The Operating Room

The City of Frisco does have a high-level emergency management division with a state-of-the-art Emergency Operations Center (EOC). This team gets important information from local television channels, safety departments and weather monitoring services. Were there to be a major event, the EOC is where city directors, decision makers and staff leadership would gather to put the Emergency Management Plan (EMP) into action to protect citizens.

When the EOC staff feels there is a significant weather threat to the area, they gather to monitor local television and weather stations, radio frequencies and details from the National Weather Service. If the threat is impending, they activate outdoor warning sirens from the dispatch center. 

The EOC is also activated for events at Toyota Stadium, The Star, Dr Pepper Ballpark, Dr Pepper Arena and other venues. From the EOC, professionals can monitor incidents at the location, weather threats and more. Mr. Lane says, “We keep an eye on what is going on in the city and push out bulletins for those who need to have the information. The EOC is a central hub to keep track of what’s going on and coordinate resources.”

There are also a variety of notification systems and codes City officials use to keep residents out of harm’s way. The CodeRED Emergency Notification System is used to send out emergency notifications by telephone, email and text message. CodeRED is also used to communicate general information, such as road closures, water main repairs, power interruptions, trash pickup changes and other non-life-threatening news. Even if you are not a resident and only work here in Frisco, you can provide your office or kids’ school address to receive important alerts that may impact areas you commute through. Other counties also have CodeRED, so, by signing up, you can receive alerts when you are in those areas, as well. “Residents can opt into CodeRED and choose to receive weather warnings. This is a system used to alert residents of any emergency situations occurring, like a hazardous material spill. It has even been used in the past to announce 911 outages. I encourage everyone to sign up and receive emergency updates from the city,” Mr. Lane says. Residents can register for CodeRED easily at friscotexas.gov.

Education is Key

The Frisco Fire Department has a variety of life and fire safety educational programs which are free and available to citizens of all ages. Educational opportunities include birthday parties, the Citizen’s Fire Academy, the Junior Citizen’s Fire Academy, being part of the Community Emergency Response Team, CPR/AED awareness classes, firefighter/paramedic visits, fire extinguisher safety classes, fire prevention month, Frisco Fire Safety Town and station tours. Taking advantage of these offerings can help your family develop training and background knowledge specific to Frisco.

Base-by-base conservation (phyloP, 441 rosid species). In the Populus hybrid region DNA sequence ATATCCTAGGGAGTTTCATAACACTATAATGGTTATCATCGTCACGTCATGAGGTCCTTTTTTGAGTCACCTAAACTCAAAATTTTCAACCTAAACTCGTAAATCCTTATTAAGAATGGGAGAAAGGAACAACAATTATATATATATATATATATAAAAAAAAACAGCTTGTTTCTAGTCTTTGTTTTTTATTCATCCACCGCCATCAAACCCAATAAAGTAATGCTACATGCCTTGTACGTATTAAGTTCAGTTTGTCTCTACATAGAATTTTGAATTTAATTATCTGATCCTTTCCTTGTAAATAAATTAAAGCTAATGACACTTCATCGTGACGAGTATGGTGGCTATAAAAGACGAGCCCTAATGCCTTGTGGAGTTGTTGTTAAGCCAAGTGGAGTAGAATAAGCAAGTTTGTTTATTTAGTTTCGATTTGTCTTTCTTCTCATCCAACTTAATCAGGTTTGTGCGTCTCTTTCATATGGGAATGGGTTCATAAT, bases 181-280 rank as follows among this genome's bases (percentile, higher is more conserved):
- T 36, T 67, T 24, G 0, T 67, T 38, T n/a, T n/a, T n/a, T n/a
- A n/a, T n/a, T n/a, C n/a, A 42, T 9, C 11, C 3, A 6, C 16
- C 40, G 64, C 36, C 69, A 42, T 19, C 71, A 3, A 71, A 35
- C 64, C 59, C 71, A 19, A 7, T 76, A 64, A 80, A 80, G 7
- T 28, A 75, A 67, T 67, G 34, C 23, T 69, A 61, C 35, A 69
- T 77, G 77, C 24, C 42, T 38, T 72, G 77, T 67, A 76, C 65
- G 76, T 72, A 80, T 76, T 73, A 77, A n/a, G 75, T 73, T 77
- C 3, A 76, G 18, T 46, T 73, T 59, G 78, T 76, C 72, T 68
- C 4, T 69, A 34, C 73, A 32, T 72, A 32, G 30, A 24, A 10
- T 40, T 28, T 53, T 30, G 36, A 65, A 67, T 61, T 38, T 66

Preparing Your “Go Bag”

It is important to plan for disasters or accidents before they occur. When preparing a disaster kit, it is important to include water, food, first aid, tools, clothing and personal/financial information your family might require after an incident. Your family’s kit or “go-bag” should be stored in an easily-accessible location that is known by all members of the family. Mr. Lane shares, “In addition to basic first aid supplies, it is a good idea for folks to have an emergency kit with helpful items in case communications are down. Also, have plans for pets. Small children and infants may need diapers and formula. If you have functional needs or prescriptions, you will need to plan to have those on hand. Shot records are also important for family members and pets. Keep copies of insurance policies, bank account numbers and pictures of belongings for insurance purposes. Keep hard copies or scan images and documents to a thumb drive so you have it handy.” It is also wise to keep a duplicate or condensed version of your disaster kit in your car. 

While one can say with most certainty that we will not be faced with zombie attacks on our morning commute any time soon, better safe than sorry, right? Additional information regarding emergency preparedness in every form can be accessed at redcross.org. Access additional online tools at cdc.gov, friscotexas.gov or ready.gov.